This essay addresses some of the ambiguities of the western portrait project conducted by Richard Avedon (1923–2004) between 1978 and 1984, a project that resulted in both a major exhibition, initially mounted at the Anion Carter Museum of Western Art in Fort Worth, Texas, and the portfolio-sized book In the American West (1985). The book version, insofar as such a thing is possible, echoed between covers, in sequencing and scale, the design experience of the exhibition, with its large prints of the images, even though, according the person who supervised the photographic printing, Avedon's regular studio manager Rue-di Hofman, the reproductions in the book did not achieve quite the same “intensifying, clarifying” quality (his words) as the exhibition prints, which — at life size or slightly larger — were huge. All of the images were taken in the same way, with the subjects standing in front of a large sheet of white paper fixed to a wall, in natural light, and in the shade. The white-background technique is a precondition for several of the project's ambiguities. It means that the subjects of the resulting portraits are, in the perceptive words of one critic, “literally nowhere.”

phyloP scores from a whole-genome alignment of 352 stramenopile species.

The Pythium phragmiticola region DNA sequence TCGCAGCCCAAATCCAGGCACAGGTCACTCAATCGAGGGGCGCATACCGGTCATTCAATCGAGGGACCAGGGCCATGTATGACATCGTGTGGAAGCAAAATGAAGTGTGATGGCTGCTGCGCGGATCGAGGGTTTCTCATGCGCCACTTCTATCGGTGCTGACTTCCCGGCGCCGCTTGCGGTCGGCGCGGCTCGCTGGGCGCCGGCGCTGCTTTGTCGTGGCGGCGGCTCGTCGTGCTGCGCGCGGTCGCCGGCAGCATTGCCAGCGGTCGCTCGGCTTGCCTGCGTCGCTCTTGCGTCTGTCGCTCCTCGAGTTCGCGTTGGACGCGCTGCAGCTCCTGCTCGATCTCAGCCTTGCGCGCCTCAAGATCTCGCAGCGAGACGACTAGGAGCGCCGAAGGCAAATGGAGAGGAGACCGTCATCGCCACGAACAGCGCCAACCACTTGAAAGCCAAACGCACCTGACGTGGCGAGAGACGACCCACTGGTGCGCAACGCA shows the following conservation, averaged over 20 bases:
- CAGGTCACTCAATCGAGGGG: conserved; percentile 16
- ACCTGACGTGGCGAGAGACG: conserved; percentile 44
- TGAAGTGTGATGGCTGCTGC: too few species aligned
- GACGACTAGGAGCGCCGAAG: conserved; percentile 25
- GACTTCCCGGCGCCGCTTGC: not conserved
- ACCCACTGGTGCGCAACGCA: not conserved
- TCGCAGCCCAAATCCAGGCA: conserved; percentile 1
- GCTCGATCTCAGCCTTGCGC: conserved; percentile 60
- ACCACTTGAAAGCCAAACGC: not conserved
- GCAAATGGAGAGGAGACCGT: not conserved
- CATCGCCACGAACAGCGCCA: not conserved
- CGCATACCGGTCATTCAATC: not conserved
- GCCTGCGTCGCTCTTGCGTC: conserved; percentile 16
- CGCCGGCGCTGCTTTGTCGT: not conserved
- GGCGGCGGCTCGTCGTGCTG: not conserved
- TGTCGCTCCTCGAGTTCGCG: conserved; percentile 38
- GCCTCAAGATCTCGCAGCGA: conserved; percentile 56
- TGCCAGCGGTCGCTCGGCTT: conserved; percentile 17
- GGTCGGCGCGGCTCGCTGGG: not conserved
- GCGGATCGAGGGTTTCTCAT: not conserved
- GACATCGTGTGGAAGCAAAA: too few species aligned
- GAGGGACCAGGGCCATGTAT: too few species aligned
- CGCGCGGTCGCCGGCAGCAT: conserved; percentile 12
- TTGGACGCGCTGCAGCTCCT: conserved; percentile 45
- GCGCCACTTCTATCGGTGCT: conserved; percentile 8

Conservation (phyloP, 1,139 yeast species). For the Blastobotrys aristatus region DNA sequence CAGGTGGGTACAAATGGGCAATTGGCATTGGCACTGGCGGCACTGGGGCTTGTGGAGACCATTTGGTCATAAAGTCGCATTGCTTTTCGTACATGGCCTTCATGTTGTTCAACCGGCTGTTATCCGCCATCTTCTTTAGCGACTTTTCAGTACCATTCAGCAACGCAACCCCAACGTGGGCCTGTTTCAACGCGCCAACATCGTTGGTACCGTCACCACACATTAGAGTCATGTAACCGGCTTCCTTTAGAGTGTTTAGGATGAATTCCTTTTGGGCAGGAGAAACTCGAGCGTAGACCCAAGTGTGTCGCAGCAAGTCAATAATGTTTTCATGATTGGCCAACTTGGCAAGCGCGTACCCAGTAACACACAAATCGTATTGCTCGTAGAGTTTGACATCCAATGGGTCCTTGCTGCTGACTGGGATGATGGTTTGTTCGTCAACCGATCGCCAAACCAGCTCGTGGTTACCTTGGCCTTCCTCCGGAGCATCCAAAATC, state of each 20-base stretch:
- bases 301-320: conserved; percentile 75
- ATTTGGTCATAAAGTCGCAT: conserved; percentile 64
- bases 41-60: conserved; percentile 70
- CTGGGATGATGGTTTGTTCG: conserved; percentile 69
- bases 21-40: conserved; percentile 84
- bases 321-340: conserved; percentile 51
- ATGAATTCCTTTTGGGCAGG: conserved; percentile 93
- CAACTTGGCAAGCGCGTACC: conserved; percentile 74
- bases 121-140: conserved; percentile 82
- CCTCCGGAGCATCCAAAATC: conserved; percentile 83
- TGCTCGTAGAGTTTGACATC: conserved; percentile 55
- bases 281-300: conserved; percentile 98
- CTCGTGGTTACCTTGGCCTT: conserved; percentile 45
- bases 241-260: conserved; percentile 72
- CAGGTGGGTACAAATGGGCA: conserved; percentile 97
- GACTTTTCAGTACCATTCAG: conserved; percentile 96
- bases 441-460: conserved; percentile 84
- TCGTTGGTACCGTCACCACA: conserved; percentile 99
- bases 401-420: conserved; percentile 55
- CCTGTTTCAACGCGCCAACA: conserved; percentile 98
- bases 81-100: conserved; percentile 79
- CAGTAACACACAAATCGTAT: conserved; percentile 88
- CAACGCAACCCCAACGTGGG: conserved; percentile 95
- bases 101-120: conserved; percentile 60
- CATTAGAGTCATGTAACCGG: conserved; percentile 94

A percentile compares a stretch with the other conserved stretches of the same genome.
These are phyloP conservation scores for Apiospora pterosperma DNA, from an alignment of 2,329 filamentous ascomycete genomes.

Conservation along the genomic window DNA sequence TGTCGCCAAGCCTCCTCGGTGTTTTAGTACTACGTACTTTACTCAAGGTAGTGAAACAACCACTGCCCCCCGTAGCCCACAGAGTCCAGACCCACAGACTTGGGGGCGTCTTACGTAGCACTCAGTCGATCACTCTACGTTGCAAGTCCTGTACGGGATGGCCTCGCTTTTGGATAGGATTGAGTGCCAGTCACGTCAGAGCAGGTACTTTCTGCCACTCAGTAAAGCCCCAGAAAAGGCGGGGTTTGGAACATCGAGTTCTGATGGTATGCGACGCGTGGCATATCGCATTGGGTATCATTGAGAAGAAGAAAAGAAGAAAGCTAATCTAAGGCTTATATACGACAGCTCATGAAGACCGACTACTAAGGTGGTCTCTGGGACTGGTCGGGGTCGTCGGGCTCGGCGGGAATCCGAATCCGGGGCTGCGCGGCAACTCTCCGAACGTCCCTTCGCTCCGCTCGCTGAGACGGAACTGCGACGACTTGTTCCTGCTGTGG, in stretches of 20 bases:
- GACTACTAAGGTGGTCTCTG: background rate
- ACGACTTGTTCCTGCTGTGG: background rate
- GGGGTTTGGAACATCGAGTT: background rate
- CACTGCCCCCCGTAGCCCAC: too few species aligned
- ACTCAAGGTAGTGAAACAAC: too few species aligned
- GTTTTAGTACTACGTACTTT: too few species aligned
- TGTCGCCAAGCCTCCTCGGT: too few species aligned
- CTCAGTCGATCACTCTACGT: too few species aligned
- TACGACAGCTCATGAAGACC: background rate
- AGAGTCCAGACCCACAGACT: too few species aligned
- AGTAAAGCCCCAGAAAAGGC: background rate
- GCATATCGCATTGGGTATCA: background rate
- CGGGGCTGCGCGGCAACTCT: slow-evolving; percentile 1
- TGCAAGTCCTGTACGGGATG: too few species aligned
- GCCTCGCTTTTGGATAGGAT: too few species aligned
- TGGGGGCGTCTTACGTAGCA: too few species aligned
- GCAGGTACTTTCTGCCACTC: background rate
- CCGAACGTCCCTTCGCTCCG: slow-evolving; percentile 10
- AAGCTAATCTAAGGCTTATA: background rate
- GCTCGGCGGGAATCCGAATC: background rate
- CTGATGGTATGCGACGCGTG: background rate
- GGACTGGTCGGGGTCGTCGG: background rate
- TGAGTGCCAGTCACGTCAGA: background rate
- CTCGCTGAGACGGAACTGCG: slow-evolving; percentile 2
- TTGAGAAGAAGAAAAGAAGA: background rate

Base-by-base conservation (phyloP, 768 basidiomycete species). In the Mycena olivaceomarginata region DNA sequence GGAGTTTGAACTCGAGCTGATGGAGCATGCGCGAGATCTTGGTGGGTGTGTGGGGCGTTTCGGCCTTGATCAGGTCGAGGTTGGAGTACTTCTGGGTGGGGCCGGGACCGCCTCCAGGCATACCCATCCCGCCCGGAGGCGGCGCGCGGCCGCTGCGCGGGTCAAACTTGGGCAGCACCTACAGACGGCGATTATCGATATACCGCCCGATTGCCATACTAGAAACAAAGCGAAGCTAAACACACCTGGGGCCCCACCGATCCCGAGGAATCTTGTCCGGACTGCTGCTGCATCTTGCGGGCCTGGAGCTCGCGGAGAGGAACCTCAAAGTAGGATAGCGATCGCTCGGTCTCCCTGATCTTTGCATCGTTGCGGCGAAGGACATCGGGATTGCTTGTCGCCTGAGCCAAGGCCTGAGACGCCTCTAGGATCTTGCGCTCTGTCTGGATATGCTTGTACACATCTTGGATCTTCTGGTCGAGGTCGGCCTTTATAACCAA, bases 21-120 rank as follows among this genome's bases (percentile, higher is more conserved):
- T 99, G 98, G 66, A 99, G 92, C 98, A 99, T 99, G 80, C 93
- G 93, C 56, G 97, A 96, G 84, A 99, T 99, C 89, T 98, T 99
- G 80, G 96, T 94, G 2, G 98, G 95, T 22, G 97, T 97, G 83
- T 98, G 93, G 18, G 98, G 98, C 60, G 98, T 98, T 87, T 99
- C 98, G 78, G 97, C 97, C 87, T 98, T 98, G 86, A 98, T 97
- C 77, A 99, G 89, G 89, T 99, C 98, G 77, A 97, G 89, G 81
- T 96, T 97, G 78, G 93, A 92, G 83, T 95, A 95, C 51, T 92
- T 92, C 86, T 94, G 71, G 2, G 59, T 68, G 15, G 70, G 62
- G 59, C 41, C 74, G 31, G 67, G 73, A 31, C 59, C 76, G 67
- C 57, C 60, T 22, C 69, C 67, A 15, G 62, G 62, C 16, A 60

Certainly, if they are from — or even of — the American West, they are not visually in the American West. Indeed, a question mark is raised over the project's referentiality in general. I stress “ambiguities” because the project really does touch upon problematic issues in a number of areas that seem, still, at the suspension of my labors, to elude firm resolution. These areas include both the obvious, such as photographic portraiture and the representation of the American West, and the less evident, such as public taste, corporate patronage, and, at the project's philosophical edge, ontology. I will seek to illuminate In the American West by situating it in several contexts — biographical, historical, geographic, aesthetic and, tentatively, philosophical — each of which should serve to bring out differing, and sometimes conflicting, aspects of the project.